Although the deep cuts on The Next Day give nods to Bowie’s older works, the best moments aren’t quite up to par with those masterpieces. The album lacks the sort of sure-fire radio classics that Bowie seemed to crank out with regularity in the 70’s and early 80’s. Second single “The Stars (Are Out Tonight)” is an upbeat sing-along number that’s pleasant enough for a couple of listens until you realize it’s built around little more than a cliched pun and an awkwardly phrased chorus. Bowie is well-versed in the price and pleasures of modern stardom (this is the guy who wrote “Fame” and “Fashion”, after all) so it’s unfortunate that a muddled, sappy lyric like “We will never be rid of these stars/ But I hope they live forever” should aim for satire but fall like limp flattery. The unintentionally absurd video doesn’t help either, with Bowie and Tilda Swinton cast as a sycophantic suburban couple who fight off their younger doppelgangers. Bowie comes off a bit out of touch in one of The Next Day’s rare misfires.
On the pensive album closer “Heat”, Bowie cryptically reveals: “I tell myself/ I don’t know who I am,” but all signs indicate otherwise. The Next Day’s homage to Bowie’s former musical selves and and its knocked-out “Heroes” album cover make it clear that the owner of one of world’s most famous rock brands is leveraging his own iconography. Over the course of his career, Bowie’s become a walking avatar — transforming both his music, creative style and public persona into a representation of current trends. But ever since Bowie’s neo-classicist period that began around the turn of the millennium, he’s gradually become comfortable with sounding like himself. This is the culmination of these efforts, and while it’s difficult to compare The Next Day with an album from a different era, it’s Bowie’s most well-rounded record since 1980’s Scary Monsters.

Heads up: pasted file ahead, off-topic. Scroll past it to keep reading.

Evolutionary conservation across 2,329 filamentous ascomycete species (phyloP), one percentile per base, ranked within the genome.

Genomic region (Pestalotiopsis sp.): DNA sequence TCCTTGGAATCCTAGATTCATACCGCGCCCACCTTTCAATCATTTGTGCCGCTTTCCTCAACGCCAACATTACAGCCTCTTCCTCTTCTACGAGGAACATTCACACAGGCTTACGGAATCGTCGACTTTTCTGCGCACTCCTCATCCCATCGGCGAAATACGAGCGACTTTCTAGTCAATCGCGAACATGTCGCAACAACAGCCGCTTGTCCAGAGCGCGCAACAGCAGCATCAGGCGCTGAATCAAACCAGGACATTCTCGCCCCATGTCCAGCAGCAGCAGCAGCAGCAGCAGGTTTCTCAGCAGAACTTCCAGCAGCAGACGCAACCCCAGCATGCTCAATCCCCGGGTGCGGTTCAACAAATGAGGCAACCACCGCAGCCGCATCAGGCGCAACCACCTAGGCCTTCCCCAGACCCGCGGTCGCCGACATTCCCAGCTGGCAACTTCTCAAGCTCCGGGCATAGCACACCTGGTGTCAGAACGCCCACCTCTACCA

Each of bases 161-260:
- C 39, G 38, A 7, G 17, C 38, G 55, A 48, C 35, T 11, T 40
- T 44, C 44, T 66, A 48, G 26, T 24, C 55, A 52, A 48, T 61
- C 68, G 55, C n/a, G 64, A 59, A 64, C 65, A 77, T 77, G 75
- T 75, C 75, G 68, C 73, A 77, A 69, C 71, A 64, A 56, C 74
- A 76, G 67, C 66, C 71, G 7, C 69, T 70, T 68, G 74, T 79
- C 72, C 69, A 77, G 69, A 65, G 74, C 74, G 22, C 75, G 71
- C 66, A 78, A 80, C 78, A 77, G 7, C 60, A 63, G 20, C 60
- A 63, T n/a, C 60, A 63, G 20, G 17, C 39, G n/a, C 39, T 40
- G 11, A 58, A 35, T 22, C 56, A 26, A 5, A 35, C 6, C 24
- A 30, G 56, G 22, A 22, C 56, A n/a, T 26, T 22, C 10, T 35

When “Where Are We Now?” was released on Bowie’s sixty-sixth birthday, one YouTube poster lamented “Oh David, why can’t you be immortal?” Given the impact of Bowie’s body of work, I’d wager that he already is. Critics have already likened The Next Day as a return to many things — Bowie’s classic rock roots, the indie glory of the Berlin Trilogy, and 80’s pop mega-stardom — which is fine because it’s all of these things and none of them. At heart, The Next Day is simply the work of a gifted songwriter who knows that his time is growing short and is intent on giving us the best he has to offer. It is more than we had any right to expect.
David Bowie – “Where Are We Now” – mp3
It is interesting that you say that Bowie’s become a walking avatar, transforming both his music, creative style and public person. He has certainly changed over the years though his voice is still distinctively Bowie.